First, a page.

Muscle Pain Not Likely Caused by Statins

High cholesterol is a common health condition – nearly 94 million American adults over the age of 20 have borderline high cholesterol, according to the Centers for Disease Control and Prevention.  Although they may be prescribed a statin to lower their high cholesterol, an important tool to prevent cardiovascular problems, many patients stop taking the medication because of side effects.  A new study has found that muscle pain, an associated side effect of statins, is not caused by the drug in 90 percent of patients. 

According to research, published in The Lancet, a review of 19 large double-blind trials of statins, as opposed to a placebo, found a “moderate-intensity statin regime” is likely to be the cause of muscle symptoms in only about 1 in 15 patients.   The likelihood of muscle pain or weakness increases to approximately 1 in 10 on a more intensive regime. 

As recently reported by CNN Health, the new research confirms that in the majority of cases, statin therapy is not likely the cause of muscle pain, particularly if the treatment has been well tolerated for a year or more before the onset of muscle symptoms.  Prior non-randomized studies without the use of a placebo produced “extreme” estimates of how much muscle pain statins actually caused, leading many patients to stop treatment.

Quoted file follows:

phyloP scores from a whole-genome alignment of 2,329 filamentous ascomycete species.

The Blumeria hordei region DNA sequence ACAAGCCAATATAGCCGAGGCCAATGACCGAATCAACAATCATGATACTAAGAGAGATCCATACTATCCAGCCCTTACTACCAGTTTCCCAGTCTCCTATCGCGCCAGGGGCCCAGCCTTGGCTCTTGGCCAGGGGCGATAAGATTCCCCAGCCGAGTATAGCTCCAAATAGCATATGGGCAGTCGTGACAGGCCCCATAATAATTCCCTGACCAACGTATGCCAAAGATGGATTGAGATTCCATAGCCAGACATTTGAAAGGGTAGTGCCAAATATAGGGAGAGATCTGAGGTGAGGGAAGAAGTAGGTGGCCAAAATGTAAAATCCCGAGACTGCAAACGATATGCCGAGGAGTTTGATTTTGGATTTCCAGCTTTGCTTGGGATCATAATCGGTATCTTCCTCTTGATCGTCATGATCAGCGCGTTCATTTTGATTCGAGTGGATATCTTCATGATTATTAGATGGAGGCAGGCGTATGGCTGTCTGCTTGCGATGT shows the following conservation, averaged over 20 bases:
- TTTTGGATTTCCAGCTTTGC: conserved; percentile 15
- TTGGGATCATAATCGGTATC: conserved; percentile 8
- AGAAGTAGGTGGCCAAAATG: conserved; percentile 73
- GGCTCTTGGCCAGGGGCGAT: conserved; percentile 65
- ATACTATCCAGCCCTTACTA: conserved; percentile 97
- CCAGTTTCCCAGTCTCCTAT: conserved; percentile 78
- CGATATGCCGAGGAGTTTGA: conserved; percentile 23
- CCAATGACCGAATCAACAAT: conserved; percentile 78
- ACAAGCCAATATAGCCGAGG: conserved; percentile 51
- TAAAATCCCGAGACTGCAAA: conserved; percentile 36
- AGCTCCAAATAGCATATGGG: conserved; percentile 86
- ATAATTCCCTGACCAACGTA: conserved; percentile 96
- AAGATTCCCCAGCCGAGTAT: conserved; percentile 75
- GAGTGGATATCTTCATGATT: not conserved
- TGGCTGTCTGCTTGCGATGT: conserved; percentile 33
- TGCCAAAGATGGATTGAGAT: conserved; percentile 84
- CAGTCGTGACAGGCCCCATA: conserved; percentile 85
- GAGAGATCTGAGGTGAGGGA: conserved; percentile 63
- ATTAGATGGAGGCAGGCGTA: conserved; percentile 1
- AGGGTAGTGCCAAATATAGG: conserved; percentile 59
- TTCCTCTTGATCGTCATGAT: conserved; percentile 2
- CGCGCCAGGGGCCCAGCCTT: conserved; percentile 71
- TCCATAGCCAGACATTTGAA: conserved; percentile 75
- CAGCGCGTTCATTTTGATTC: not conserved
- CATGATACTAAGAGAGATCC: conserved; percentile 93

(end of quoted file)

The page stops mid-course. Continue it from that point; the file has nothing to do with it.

Researchers hope that with better information about the actual risks of statin-associated muscle symptoms, more people will stay on statin therapies.  Heart disease is the leading cause of death for men and women in most racial and ethnic groups in the United States.  According to the American College of Cardiology, statins are recommended in adults between the ages of 40 and 75 who have at least one risk factor of cardiovascular disease and a 10 percent or greater risk of heart attack in the next 10 years.   Statins have been directly associated with a reduction in the risk of heart attack and stroke. 

In addition to regular health screenings with your primary care provider, it’s also important to get regular exercise, eat a healthy diet, drink alcohol only in moderation, and maintain a healthy body weight to lower the risk for high cholesterol.  Read more to understand your cholesterol levels and keep your heart healthy by following this link to the American Heart Association website.